AG Rosenblum Thanks Oregon Legislature for Investment in Community Violence Prevention Work

March 7, 2022
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Oregon DOJ’s Crime Victims Services to Receive $15 million

Attorney General Rosenblum today thanked the Oregon legislature for making a significant investment in community violence prevention work throughout the state. The legislation, HB 5202, directs $15 million in American Rescue Plan Act (ARPA) funds to the Oregon Department of Justice’s Crime Victim and Survivor Services Division (CVSSD) to make and administer grants to community-based organizations specializing in community violence prevention and reduction. The grants will focus on communities that are disproportionately impacted by violence, including homicides, domestic violence, and suicide.

According to the FBI, from 2010 to 2020, the violent crime rate in Oregon rose 16%. In Marion County alone, suicides using firearms nearly doubled from 2019 to 2020, according to the CDC.

“Violence is up exponentially in our state. To tackle this problem, we require bigger investments in community-based programs,” said Attorney General Rosenblum. “Our Crime Victims and Survivor Services Division is uniquely equipped to help address this serious public health problem by administering these grants. I am grateful to the many advocacy and legislative partners who have made this possible.”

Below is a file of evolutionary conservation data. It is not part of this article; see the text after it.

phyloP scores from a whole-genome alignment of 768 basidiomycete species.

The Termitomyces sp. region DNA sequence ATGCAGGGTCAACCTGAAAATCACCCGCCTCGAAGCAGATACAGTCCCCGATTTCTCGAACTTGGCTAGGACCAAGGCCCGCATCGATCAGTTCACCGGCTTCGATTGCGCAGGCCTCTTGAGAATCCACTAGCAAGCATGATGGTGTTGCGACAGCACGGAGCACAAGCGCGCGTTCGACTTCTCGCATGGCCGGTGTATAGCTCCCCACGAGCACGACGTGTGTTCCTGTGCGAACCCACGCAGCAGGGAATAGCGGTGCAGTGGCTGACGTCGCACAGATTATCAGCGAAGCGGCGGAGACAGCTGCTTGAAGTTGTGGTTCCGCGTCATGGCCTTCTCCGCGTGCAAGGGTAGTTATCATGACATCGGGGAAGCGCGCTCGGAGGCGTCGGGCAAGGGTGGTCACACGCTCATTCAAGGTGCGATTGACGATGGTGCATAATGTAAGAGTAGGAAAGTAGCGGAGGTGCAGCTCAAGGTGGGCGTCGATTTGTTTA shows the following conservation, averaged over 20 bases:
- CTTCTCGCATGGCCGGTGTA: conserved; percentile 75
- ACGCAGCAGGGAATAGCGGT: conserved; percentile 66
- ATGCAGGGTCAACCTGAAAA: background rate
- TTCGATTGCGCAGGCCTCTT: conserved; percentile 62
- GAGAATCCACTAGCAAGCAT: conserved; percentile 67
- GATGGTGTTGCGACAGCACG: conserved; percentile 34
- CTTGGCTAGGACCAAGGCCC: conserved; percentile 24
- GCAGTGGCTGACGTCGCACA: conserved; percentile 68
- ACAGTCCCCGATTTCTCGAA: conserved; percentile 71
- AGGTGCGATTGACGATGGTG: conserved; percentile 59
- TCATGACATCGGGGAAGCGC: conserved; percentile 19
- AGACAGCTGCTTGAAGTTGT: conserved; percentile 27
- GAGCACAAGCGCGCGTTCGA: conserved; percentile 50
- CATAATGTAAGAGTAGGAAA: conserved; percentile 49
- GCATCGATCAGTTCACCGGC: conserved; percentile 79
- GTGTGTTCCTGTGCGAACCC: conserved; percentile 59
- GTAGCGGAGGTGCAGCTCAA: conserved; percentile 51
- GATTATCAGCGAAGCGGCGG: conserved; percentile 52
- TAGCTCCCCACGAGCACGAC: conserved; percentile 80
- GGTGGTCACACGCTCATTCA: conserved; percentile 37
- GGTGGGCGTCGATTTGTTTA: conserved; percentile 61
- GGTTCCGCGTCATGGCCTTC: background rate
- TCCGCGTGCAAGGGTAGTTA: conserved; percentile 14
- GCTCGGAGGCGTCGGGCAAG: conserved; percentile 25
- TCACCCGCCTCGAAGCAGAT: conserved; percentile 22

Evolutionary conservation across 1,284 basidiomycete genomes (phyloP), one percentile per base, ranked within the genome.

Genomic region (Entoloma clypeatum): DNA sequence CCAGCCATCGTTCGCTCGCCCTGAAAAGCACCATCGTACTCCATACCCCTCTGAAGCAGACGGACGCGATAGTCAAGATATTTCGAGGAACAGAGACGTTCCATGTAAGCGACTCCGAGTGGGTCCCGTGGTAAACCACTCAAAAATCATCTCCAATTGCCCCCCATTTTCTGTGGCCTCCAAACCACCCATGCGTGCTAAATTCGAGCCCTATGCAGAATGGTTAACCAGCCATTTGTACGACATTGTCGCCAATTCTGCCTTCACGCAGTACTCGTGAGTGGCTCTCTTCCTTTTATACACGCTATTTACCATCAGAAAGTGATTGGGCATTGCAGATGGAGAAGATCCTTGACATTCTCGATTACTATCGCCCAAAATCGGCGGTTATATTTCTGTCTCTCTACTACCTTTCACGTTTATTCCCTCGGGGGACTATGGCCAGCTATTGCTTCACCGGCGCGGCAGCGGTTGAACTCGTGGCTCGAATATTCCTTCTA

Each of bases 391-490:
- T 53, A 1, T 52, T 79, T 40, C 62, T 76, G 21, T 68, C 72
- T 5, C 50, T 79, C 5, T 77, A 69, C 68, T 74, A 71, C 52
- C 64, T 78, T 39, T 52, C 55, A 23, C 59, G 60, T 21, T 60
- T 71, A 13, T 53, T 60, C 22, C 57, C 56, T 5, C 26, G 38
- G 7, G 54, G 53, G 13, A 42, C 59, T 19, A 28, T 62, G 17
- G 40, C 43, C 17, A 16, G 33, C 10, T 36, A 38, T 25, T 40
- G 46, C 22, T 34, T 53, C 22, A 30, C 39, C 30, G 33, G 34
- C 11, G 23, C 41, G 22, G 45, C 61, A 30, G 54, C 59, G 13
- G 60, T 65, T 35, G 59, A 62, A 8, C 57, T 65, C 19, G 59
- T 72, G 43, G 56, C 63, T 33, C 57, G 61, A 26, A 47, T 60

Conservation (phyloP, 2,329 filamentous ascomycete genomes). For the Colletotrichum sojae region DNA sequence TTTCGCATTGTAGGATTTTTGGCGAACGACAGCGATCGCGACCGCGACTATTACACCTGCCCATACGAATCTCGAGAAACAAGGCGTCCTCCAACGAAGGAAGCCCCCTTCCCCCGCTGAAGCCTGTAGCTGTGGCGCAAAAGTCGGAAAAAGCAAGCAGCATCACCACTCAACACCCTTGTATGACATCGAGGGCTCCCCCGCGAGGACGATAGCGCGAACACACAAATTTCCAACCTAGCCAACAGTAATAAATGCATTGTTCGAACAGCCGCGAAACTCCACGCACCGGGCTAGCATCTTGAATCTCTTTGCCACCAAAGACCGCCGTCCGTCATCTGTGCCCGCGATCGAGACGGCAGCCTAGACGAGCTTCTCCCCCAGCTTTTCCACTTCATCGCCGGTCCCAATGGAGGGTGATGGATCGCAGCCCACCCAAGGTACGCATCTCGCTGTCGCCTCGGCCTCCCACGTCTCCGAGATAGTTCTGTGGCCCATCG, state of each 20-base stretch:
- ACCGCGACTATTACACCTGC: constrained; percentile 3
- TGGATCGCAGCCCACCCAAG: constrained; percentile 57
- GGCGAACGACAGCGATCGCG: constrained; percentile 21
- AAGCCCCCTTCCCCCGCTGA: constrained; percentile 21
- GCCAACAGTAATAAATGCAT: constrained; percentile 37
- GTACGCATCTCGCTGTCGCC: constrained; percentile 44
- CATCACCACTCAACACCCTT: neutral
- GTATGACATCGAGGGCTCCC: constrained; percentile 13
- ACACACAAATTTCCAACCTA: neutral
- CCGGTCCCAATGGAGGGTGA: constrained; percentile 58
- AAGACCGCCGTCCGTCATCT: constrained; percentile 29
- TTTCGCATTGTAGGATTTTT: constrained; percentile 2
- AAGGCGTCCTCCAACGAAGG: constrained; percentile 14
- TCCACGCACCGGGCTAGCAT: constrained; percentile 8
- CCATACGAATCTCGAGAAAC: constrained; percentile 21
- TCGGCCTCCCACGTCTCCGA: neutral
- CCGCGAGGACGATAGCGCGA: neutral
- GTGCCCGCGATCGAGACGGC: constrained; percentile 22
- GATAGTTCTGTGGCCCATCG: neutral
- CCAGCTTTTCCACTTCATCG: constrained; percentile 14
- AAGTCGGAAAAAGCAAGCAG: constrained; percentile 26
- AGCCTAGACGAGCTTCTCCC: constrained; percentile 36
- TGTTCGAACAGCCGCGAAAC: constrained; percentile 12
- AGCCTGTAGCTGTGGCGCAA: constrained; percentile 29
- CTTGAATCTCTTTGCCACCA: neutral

President Biden has made investing in supporting community violence prevention programs a central plank of his strategy to reduce gun violence, and the U.S. Treasury Department has released guidance that authorizes state and local ARPA funds to be used to support these programs. Specifically, the community-based violence intervention program models that ARPA funds can support in Oregon may include, but are not limited to:

  • Violence Interruption Programs
  • Hospital-Based Violence Intervention Programs (HVIPs)
  • Survivor and Victim Support Services and Programs
  • Suicide Prevention Programs
  • Targeted Wraparound Services for individuals impacted by community violence
  • Community Healing or Restorative Justice Programs
  • Activating Community Spaces via cleaning and greening or hosting communal events
  • Job training and apprenticeship programs for youth most impacted by community violence

With this investment, Oregon will join many other states that have invested in evidence-informed programs that serve victims and survivors  and that work within communities with the goal of breaking the cycle of violence.

More information on DOJ’s Crime Victims and Survivors Services Division can be found here: